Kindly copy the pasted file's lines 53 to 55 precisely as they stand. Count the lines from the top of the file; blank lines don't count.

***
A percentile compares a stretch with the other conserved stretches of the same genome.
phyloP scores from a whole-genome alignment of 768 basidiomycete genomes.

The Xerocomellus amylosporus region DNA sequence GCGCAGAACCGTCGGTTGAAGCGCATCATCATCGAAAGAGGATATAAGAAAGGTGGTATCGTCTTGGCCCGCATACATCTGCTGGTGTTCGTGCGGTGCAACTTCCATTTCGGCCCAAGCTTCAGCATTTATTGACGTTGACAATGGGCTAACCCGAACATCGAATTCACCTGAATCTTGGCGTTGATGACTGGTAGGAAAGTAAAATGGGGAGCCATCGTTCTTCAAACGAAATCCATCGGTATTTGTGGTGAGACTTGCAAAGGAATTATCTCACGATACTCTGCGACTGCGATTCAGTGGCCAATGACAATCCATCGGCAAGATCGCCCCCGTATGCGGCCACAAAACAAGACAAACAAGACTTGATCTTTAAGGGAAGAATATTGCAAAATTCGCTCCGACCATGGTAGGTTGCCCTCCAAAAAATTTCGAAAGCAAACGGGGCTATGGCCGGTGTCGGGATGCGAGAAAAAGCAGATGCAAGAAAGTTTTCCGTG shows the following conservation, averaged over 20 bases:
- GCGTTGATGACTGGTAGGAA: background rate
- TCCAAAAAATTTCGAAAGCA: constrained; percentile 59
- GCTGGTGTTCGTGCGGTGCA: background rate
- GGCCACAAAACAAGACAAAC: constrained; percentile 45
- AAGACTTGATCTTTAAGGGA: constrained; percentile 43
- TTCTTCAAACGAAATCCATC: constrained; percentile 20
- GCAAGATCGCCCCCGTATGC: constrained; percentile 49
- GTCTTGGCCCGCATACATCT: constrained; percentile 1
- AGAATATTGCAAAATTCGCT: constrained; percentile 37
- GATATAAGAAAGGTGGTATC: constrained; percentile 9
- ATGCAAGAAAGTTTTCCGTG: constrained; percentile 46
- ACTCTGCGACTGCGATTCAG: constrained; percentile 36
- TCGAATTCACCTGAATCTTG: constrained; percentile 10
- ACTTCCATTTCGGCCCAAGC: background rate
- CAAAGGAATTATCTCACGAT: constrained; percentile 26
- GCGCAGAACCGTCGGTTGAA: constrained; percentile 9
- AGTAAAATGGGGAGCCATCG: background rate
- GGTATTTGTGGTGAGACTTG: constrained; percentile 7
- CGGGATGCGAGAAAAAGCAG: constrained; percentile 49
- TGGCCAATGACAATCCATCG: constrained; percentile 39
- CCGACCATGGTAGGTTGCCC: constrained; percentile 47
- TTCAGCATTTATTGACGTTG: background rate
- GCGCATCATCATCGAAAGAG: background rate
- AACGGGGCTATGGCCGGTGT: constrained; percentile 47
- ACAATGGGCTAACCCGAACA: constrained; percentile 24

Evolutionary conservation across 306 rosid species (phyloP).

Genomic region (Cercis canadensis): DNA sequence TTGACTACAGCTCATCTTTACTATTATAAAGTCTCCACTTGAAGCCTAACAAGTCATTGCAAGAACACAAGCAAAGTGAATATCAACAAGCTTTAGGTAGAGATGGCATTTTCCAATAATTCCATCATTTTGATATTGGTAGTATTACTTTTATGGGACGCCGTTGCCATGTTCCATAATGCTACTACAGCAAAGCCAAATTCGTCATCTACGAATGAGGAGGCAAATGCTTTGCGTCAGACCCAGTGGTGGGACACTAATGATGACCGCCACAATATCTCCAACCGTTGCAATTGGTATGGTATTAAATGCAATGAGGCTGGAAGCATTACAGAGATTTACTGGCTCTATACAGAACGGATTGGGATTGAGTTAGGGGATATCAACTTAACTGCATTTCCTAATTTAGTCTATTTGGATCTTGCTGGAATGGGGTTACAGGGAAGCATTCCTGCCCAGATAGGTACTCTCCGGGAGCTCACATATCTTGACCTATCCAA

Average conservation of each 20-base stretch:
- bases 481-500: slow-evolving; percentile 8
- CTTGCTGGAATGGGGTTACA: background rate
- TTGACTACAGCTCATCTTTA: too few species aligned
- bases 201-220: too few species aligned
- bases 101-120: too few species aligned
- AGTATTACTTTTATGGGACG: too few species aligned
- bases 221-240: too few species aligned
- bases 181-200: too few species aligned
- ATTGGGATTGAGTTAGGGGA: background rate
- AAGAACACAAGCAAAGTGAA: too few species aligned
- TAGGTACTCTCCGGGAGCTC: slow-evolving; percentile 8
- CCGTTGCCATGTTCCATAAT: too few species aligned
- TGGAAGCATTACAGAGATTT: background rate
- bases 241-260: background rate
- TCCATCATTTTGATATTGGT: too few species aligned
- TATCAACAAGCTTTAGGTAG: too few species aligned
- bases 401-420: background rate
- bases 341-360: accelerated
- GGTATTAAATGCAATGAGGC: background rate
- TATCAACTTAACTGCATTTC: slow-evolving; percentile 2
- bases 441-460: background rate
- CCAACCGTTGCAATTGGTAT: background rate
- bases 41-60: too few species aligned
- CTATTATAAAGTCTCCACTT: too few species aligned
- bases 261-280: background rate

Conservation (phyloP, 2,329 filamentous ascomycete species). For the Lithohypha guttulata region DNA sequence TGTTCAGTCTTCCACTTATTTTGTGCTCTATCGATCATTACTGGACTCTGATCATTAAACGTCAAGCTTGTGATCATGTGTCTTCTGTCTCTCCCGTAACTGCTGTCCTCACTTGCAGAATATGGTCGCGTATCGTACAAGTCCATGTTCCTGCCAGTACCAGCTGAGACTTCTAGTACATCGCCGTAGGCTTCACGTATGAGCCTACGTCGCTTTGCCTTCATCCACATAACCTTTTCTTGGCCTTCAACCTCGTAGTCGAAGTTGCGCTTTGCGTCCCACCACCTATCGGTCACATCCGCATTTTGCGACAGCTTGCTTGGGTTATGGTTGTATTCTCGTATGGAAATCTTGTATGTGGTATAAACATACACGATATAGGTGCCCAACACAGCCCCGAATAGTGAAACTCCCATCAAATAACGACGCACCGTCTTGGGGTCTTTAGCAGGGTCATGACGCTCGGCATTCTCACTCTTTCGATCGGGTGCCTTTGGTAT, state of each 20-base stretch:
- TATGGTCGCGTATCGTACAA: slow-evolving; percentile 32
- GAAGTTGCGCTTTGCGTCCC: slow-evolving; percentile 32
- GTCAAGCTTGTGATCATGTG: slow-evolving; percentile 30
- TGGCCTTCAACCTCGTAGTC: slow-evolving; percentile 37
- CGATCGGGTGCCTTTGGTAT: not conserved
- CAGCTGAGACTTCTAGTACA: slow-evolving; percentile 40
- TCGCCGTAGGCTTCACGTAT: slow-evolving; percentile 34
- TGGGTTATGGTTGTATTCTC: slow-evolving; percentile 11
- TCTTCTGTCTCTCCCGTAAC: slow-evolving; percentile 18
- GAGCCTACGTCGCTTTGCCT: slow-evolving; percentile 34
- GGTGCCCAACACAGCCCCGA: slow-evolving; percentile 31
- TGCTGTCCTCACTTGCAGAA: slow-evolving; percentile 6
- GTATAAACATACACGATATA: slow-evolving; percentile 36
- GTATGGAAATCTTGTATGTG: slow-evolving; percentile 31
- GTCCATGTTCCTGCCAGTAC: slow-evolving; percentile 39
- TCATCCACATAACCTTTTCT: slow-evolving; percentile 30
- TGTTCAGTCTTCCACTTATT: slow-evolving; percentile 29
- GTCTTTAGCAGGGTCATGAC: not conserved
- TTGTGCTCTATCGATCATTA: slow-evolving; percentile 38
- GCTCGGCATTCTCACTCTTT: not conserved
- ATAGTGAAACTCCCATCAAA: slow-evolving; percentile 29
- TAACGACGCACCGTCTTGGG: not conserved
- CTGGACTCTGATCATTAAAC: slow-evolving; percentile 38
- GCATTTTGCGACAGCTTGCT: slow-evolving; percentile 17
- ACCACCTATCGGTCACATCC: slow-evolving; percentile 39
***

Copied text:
- CCAACCGTTGCAATTGGTAT: background rate
- bases 41-60: too few species aligned
- CTATTATAAAGTCTCCACTT: too few species aligned